ESTATE OF Jacquelyn CARD, Plaintiff and Appellee, v. Curtis CARD, Defendant and Appellant.
[¶ 1.] Decedent opened a savings account in 1989 and, in 2007, included her son and daughter as additional account owners. When decedent passed away in 2012, son withdrew his share of the account balance relying on SDCL 29A–6–104, which provides that the proceeds of a joint account automatically pass to the surviving account holder. The estate brought suit against son to recover the amount he withdrew. The estate asserted that it rebutted the presumption under SDCL 29A–6–104 that the proceeds automatically pass to the surviving account holder because decedent created the savings account for her and her husband's benefit. After a bench trial, the court ruled that the estate rebutted the presumption with clear and convincing evidence that decedent did not intend to create a joint account with right of survivorship. Son appeals. We affirm.
[¶ 2.] Jacquelyn Card died on October 28, 2012, in her daughter's home in Virginia. She was survived by her husband Darrell and their four adult children: Curtis, Kathleen, Craig, and David. Jacquelyn and Darrell had been married for 65 years at the time of her death. They lived in various locations throughout their marriage, settling in Hot Springs in 1979. Jacquelyn worked as a teller at a local bank until she retired in 1990. Darrell also worked at a bank, until it sold in 1985.
[¶ 3.] In 1989, Jacquelyn's mother left her a substantial inheritance. The amount of the inheritance is not known. Kathleen testified that she believed it was near $100,000. Curtis claimed Jacquelyn inherited approximately $680,000. Nonetheless, it is undisputed that Jacquelyn placed the inheritance in a savings account separate from Darrell. Darrell had a history of managing money poorly, and Jacquelyn's family described her to be financially conservative. When Jacquelyn created the account in 1989, she asked Curtis if he would place his name on the account with hers. Curtis agreed, and Jacquelyn and Curtis signed a signature card for savings account # 1683 at First Western Bank (1989 Account). The signature card did not indicate whether the account was a joint tenancy, trust, or tenancy in common. Curtis testified that his mother wanted his name on the account so “if anything happened to her, that somebody would be on there so the money would flow to them,” referring to Darrell and Jacquelyn.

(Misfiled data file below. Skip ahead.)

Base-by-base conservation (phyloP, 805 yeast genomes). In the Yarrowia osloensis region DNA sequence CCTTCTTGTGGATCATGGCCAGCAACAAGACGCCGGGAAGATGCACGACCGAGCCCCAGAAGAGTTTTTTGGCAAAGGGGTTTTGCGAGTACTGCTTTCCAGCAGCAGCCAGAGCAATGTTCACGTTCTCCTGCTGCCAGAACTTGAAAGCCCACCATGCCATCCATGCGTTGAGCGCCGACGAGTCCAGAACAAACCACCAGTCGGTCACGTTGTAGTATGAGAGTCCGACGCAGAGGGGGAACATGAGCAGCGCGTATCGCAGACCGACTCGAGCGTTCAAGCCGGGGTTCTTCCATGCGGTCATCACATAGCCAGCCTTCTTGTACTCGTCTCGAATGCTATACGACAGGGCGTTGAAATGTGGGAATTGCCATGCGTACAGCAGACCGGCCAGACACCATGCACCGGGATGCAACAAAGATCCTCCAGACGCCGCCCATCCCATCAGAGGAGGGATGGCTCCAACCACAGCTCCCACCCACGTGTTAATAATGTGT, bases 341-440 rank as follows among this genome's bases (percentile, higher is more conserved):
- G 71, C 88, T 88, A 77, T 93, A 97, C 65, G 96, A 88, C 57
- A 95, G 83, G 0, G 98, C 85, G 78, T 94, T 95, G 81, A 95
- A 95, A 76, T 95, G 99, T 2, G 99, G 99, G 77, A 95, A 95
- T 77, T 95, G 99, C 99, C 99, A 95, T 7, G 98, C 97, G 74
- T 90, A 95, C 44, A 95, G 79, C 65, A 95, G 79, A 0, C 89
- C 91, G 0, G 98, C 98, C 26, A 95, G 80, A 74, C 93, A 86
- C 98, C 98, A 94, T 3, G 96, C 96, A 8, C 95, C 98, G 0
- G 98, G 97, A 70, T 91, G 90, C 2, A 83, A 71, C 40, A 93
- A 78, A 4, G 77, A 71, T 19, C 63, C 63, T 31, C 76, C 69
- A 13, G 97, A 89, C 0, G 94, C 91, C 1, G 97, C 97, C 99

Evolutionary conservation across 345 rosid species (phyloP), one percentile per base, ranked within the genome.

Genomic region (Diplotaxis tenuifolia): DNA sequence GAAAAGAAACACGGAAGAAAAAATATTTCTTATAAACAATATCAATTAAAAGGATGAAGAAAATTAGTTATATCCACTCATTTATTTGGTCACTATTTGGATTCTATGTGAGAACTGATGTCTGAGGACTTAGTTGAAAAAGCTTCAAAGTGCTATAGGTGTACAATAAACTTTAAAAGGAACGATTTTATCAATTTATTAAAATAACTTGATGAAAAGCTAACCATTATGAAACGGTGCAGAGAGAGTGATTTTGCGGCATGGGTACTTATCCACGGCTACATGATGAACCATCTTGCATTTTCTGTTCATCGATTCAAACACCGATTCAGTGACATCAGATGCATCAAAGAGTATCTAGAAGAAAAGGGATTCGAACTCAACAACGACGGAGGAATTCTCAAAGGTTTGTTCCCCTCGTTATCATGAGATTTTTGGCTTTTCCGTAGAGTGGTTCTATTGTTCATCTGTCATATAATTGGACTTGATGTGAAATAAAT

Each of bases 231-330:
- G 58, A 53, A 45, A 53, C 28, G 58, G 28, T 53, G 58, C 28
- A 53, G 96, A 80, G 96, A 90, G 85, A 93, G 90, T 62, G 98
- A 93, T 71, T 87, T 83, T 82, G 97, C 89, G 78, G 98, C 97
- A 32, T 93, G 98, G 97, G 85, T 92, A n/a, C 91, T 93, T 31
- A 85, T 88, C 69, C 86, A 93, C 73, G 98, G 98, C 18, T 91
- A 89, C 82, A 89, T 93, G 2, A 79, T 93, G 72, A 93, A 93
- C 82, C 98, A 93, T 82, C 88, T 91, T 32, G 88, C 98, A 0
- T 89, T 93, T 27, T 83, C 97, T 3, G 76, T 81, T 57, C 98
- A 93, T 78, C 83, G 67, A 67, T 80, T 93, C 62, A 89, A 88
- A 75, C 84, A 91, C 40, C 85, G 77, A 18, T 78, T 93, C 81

[¶ 4.] In 1994, Jacquelyn executed a Will without the assistance of an attorney. The Will provided:
I give, devise and bequeath unto my children, Curtis L. Card, Kathleen M. Card, Craig A. Card and David A. Card, all my interest in and to all the property of which I die seized, possessed or entitled to, the same to be their sole and absolute property in fee simple forever, be the property real property, personal property, or mixed, in equal and undivided interests, share and share alike, with the stipulation that my husband, Darrell E. Card, have full use, control and enjoyment of the properties and all the income therefrom, during his lifetime.
Also in 1994, Jacquelyn asked Kathleen to act as personal representative for her estate. According to Kathleen, Jacquelyn did not trust Curtis to carry out Jacquelyn's wishes upon her death. Curtis, however, described his relationship with Jacquelyn as “close[.]”
[¶ 5.] In 2007, Jacquelyn and Darrell began spending the colder months in Virginia living with Kathleen. According to Kathleen, Jacquelyn told her that Curtis asked that his name be removed from the 1989 Account so he could avoid potential tax liability. Curtis denied that he ever asked to be removed from the account. Kathleen further claimed that Jacquelyn asked if Kathleen would place her name on the account instead of Curtis. Kathleen agreed, and in October 2007, Kathleen and Jacquelyn executed a new signature card at First Western Bank for savings account # 3200001623 (2007 Account). Curtis also executed a new signature card for the 2007 Account. He testified that his mother told him he needed to sign the new card because the bank was assigning a new number to the savings account.
[¶ 6.] The signature card for the 2007 Account designated the account as a joint account with right of survivorship and listed the “Account Holder Name(s):” as “JACQUELYN J CARD, CURTIS CARD or KATHLEEN M CARD.” From 2007 until Jacquelyn's death in 2012, Jacquelyn and Darrell continued to spend the colder months living with Kathleen. After Jacquelyn died, Darrell remained in Virginia until Kathleen and her siblings determined that Darrell needed long-term care. Kathleen and Darrell returned to Hot Springs in May 2013, and Darrell moved into an assisted living facility. Kathleen intended to continue to use Jacquelyn's assets to provide for Darrell's care.
[¶ 7.] In June 2013, Kathleen instituted formal probate proceedings. It was at this time that Kathleen learned that the 2007 Account was a joint account with right of survivorship. She informed Curtis. According to Kathleen, Curtis responded that he was unaware that his name was on any of Jacquelyn's accounts. Kathleen further claimed that upon her request Curtis agreed to disclaim his interest in the account. Curtis disputed this and contended that he believed Kathleen was speaking to the interest generated by the account, not his ownership interest in the account balance. When Jacquelyn died, the 2007 Account had a balance of $35,107.87. After Kathleen and Curtis exchanged emails on June 5, 2013, related to Curtis's interest in the 2007 Account, Curtis informed Kathleen that he had visited with an attorney and intended to remove his share of the proceeds from the 2007 Account. On June 20, 2013, Curtis withdrew $17,553.94 from the 2007 Account and placed the funds in a certificate of deposit in his name.